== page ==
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Rick Henninger

| Close-Up Profiles
Rick Henninger is a turnaround specialist. A business veteran at 63, he loves to find companies that are on the decline but still full of potential. He’s worked his magic with companies in the arenas of telecommunications, defense support, and hazardous waste disposal. Now, he’s turned his attention to a new endeavor—revitalizing the venerable lighting firm, Nightscaping.

“Turnarounds are challenging,” he says, “and Nightscaping is no exception. However, I am very encouraged. We burnt some bridges and scorched even more, in our past, but I saw the product—more importantly, I saw the people working there. I knew it would be a challenge, but if we succeeded, it would be sweet success.”

Henninger is not new to challenges and hard work. He learned the hard way, by doing. The son of a career Marine, he was born in 1948 in Memphis, Tennessee. every time his father received a new assignment, the family went along. As a Marine brat, he travelled the world.

While in high school, he became a member of the ROTC rifle team, as well as the drill team. It was the Vietnam era and Henninger got caught up in it. When he graduated high school, he joined the Marines. At the age of 24, he became one of the youngest gunnery sergeants in the history of the Marine Corps.

After serving for nine and a half years, Henninger decided to try civilian life. The experience and knowledge in electronic technology he gained while in the Marines helped him make the transition. He was able to leverage his experience as an electronics technician and took a job with Rockwell. He worked on the Polaris submarine and travelled the world as a technical support representative on subs. Along the way, he went back to college, but kept changing majors because his career kept getting in the way.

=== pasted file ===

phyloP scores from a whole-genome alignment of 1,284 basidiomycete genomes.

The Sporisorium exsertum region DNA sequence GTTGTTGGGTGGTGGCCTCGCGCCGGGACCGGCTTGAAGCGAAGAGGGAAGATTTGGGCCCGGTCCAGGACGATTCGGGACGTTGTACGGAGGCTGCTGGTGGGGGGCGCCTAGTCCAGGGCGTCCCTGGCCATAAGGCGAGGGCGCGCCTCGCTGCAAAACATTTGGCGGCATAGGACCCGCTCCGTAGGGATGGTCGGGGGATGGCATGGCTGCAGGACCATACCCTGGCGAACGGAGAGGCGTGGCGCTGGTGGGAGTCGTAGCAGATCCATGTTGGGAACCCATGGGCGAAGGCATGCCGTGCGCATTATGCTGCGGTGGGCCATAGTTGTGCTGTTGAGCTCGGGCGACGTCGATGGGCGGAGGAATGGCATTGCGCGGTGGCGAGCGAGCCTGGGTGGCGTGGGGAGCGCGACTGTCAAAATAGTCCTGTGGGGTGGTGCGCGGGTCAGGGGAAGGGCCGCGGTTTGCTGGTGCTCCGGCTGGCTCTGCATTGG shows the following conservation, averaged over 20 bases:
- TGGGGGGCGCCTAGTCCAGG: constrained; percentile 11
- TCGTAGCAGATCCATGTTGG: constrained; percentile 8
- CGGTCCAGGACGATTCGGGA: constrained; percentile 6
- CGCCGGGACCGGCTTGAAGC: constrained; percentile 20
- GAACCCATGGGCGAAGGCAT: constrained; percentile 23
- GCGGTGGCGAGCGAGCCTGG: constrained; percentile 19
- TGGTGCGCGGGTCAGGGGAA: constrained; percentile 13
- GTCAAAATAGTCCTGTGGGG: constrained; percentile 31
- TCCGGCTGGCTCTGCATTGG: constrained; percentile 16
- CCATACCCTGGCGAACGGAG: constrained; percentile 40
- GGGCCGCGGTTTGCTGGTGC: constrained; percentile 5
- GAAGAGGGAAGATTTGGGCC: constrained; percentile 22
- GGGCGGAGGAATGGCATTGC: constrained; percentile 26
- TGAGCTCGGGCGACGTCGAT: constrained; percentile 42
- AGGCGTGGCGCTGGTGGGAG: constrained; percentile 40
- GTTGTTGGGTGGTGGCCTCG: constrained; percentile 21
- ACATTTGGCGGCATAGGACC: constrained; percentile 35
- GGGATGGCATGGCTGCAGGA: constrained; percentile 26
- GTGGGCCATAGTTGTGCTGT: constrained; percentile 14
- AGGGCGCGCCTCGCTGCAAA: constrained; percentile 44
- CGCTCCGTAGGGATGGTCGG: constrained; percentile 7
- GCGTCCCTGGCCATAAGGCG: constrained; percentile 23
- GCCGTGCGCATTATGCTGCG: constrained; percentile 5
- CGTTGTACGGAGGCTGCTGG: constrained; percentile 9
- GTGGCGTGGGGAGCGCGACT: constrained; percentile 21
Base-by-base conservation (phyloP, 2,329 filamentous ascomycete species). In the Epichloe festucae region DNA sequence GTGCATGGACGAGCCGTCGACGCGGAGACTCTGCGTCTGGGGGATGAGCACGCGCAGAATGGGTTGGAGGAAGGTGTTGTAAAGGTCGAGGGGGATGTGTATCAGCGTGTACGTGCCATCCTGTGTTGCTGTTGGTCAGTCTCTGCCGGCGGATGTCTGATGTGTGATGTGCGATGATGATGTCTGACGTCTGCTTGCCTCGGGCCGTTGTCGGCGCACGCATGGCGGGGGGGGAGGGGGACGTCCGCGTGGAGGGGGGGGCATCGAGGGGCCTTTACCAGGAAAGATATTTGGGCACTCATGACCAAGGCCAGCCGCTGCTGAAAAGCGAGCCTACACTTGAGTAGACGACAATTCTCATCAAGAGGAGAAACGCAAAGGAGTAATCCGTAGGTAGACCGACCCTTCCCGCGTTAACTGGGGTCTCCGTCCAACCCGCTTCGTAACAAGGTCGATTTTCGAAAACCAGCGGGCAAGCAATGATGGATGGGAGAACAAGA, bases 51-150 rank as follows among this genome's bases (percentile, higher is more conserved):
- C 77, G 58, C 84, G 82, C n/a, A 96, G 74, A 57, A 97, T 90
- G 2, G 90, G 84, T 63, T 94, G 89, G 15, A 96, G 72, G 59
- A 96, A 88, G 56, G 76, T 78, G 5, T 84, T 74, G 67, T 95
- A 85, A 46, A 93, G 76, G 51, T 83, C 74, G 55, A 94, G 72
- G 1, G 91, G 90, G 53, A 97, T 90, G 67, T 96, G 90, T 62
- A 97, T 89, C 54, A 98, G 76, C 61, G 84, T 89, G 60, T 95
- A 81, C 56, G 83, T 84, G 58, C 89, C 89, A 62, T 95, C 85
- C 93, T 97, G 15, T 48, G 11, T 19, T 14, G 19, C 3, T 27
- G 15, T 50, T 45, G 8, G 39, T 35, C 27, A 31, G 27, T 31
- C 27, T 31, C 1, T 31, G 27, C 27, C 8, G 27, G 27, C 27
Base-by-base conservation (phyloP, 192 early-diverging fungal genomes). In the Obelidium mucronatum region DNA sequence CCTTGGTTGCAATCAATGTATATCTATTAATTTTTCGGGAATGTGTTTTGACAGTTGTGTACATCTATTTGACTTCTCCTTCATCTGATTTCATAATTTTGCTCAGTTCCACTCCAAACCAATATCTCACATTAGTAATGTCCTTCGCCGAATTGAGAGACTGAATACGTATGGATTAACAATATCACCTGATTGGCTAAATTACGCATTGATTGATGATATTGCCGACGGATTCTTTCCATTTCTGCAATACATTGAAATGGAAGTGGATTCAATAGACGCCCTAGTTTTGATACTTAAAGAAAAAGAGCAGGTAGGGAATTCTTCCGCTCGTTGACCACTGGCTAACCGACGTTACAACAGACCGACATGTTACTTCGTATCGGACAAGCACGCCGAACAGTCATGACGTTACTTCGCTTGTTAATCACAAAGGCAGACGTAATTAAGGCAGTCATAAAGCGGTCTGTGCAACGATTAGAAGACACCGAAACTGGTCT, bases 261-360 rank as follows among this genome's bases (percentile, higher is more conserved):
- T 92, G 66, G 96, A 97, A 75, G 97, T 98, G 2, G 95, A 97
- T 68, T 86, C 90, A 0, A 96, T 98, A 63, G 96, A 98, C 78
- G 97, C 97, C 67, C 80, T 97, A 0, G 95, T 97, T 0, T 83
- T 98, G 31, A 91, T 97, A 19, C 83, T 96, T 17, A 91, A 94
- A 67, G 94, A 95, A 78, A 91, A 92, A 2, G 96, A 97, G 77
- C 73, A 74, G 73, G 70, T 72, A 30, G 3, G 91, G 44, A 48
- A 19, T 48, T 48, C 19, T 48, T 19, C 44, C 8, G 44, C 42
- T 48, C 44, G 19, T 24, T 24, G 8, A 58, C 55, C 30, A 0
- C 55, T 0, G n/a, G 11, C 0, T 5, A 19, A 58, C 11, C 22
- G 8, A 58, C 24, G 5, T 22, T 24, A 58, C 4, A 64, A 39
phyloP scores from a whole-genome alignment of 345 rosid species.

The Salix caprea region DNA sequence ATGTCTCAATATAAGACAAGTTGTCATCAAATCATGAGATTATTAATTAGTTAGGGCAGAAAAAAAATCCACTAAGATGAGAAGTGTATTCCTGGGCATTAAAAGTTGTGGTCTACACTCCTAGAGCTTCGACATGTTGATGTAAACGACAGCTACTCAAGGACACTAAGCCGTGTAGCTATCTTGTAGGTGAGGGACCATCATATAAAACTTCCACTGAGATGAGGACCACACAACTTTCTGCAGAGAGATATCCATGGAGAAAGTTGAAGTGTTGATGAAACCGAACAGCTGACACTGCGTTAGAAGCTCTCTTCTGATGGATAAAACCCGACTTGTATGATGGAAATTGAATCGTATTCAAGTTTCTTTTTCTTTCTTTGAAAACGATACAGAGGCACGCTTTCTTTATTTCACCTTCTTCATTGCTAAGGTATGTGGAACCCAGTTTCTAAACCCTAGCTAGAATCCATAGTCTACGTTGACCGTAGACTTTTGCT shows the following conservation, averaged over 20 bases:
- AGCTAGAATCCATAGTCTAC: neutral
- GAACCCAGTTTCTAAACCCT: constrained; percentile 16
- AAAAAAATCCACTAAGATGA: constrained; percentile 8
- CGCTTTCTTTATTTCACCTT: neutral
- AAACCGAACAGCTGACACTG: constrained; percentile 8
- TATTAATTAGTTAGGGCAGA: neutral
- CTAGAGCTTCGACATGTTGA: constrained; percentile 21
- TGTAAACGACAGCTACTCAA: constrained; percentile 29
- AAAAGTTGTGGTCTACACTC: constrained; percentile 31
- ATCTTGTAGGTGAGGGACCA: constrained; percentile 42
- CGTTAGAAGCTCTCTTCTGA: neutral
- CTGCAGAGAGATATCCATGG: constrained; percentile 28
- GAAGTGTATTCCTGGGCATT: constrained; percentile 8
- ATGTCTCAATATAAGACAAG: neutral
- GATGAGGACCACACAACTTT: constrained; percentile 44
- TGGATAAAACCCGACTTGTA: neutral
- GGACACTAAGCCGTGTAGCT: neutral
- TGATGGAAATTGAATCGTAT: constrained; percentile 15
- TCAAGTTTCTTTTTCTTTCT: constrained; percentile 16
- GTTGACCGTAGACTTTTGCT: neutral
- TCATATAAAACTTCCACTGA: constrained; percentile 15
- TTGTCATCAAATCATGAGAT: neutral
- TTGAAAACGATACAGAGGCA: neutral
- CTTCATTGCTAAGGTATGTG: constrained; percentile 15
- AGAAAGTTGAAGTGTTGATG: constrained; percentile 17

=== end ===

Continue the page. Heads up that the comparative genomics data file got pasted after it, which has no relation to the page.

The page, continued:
Henninger then moved to Computer Automation as a product manager. eventually, he got his first management position. Soon after, the president walked into Henninger’s office and said, “Gee, we don’t have managers at this company without degrees,” and walked out. Henninger took the hint; he enrolled at the University of Redlands and got his B.S. in business administration, with a concentration in marketing.

The subject of his thesis was a business plan for his company, showing how it could become a dominant player in the defense testing industry. The president of Computer Automation saw the thesis and told him, “Go execute your plan.”

That changed the entire company from a predominately telecommunications company to a defense support company, and revenues doubled in 18 months. When the company decided it wanted to move its headquarters to Texas, Henninger decided not to move with them.

In 1993, he took a position with Norris Industries, to execute a startup in the hazardous waste industry.

This was a new area for Norris; they were charting new waters. Henninger managed and created the largest liquid hazardous waste recycling facility in the state of California. He was promoted to president and general manager of Norris environmental Services.